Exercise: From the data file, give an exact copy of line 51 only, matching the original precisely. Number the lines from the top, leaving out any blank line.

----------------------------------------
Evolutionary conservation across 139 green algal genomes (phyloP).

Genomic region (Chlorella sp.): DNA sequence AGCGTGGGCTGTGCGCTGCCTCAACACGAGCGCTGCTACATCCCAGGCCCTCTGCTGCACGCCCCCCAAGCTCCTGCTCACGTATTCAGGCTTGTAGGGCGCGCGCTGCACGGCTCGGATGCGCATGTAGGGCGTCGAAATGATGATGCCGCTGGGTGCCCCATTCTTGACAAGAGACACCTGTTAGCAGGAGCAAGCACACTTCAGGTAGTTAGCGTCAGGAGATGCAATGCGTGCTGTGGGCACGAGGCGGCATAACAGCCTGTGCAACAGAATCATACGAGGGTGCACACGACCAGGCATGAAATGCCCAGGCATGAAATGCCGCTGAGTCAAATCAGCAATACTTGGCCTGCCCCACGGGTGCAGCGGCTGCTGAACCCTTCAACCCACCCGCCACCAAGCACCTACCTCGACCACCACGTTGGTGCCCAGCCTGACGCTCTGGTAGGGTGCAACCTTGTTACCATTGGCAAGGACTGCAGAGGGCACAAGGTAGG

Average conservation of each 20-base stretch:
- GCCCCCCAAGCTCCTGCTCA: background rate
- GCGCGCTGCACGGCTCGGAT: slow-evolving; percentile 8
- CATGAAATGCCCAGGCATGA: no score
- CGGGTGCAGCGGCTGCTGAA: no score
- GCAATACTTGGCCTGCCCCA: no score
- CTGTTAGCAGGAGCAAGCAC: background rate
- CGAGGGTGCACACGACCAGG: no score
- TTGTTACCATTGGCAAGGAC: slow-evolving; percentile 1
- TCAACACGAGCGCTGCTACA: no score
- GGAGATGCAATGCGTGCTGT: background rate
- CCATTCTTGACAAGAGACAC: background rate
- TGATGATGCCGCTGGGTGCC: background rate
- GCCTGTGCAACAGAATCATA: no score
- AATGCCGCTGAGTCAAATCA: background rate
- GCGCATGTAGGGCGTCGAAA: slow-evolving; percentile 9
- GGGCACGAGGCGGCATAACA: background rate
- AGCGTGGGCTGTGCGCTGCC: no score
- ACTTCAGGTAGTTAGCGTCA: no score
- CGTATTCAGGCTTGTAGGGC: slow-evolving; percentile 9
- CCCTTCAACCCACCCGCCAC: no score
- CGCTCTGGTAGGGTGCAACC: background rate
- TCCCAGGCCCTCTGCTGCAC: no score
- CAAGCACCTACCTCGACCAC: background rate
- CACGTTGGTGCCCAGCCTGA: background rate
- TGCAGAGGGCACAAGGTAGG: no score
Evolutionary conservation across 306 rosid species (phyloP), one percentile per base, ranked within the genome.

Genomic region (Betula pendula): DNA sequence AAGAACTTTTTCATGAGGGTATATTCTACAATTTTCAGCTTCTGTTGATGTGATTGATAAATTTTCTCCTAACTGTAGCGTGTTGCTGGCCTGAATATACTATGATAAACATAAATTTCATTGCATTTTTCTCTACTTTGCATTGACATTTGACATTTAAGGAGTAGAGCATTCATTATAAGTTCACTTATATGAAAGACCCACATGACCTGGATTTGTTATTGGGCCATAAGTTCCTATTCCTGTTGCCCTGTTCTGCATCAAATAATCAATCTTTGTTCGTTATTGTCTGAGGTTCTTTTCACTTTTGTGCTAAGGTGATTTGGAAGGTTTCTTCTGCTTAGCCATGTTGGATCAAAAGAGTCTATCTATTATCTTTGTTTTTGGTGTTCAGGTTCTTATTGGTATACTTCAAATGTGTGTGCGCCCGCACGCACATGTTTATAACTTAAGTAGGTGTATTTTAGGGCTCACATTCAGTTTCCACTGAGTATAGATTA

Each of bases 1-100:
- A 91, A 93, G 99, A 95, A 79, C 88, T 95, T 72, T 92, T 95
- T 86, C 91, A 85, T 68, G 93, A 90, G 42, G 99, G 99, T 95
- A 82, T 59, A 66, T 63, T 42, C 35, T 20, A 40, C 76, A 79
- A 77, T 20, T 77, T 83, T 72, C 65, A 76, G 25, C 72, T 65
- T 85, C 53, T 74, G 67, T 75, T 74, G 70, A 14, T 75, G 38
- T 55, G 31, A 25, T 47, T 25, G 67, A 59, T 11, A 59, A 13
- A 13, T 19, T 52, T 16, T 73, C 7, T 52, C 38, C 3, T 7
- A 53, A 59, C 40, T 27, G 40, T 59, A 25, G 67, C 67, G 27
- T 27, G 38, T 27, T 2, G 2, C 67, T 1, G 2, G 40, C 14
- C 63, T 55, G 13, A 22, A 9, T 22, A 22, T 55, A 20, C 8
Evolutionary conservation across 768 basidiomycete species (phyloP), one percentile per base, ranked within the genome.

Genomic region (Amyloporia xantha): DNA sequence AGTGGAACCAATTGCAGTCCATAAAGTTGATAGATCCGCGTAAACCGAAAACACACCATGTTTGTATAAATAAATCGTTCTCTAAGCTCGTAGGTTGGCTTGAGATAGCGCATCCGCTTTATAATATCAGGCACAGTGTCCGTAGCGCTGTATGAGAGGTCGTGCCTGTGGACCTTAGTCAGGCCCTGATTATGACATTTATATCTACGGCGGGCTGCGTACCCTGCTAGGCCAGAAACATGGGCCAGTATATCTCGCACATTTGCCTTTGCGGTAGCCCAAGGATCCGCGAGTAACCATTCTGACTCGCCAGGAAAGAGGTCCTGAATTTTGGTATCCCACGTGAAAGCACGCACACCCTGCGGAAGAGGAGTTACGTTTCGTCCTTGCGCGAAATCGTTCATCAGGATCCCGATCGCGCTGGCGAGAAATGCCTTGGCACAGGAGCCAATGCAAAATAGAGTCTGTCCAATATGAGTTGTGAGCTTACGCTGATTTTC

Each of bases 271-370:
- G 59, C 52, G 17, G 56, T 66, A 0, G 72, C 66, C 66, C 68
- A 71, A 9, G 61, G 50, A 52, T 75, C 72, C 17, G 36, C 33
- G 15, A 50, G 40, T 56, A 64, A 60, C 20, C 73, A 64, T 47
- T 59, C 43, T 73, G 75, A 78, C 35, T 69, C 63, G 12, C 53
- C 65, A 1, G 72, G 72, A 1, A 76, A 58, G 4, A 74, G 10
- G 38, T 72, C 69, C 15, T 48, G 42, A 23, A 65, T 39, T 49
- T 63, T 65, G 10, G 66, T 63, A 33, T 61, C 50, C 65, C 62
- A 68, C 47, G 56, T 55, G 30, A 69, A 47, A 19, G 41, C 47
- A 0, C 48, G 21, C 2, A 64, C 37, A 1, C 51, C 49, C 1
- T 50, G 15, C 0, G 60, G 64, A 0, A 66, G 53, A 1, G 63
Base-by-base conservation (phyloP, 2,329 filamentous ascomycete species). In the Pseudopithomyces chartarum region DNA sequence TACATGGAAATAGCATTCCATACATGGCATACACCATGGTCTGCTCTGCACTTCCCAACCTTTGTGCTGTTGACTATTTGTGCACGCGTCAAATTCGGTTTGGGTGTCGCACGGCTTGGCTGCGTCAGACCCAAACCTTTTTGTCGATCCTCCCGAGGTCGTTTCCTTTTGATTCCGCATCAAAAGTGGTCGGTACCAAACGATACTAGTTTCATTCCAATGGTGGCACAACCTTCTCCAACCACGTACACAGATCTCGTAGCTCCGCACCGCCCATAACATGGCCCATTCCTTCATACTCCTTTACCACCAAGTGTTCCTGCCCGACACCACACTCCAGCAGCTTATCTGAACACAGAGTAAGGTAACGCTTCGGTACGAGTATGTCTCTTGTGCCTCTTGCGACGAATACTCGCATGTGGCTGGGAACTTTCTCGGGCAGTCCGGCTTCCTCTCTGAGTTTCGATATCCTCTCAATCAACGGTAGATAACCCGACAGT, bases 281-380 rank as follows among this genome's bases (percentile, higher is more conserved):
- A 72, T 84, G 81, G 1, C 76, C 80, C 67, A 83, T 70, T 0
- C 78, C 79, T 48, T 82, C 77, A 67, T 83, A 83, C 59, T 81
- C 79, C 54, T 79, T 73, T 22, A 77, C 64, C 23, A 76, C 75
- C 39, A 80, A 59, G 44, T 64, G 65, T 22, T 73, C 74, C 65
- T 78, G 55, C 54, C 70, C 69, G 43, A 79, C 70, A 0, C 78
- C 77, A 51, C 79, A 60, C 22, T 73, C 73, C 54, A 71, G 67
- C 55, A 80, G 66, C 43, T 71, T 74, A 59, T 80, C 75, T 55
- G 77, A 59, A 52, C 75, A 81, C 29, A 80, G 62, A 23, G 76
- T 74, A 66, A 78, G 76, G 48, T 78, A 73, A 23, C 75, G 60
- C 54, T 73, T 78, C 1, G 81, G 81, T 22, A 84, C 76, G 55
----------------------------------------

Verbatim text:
- T 63, T 65, G 10, G 66, T 63, A 33, T 61, C 50, C 65, C 62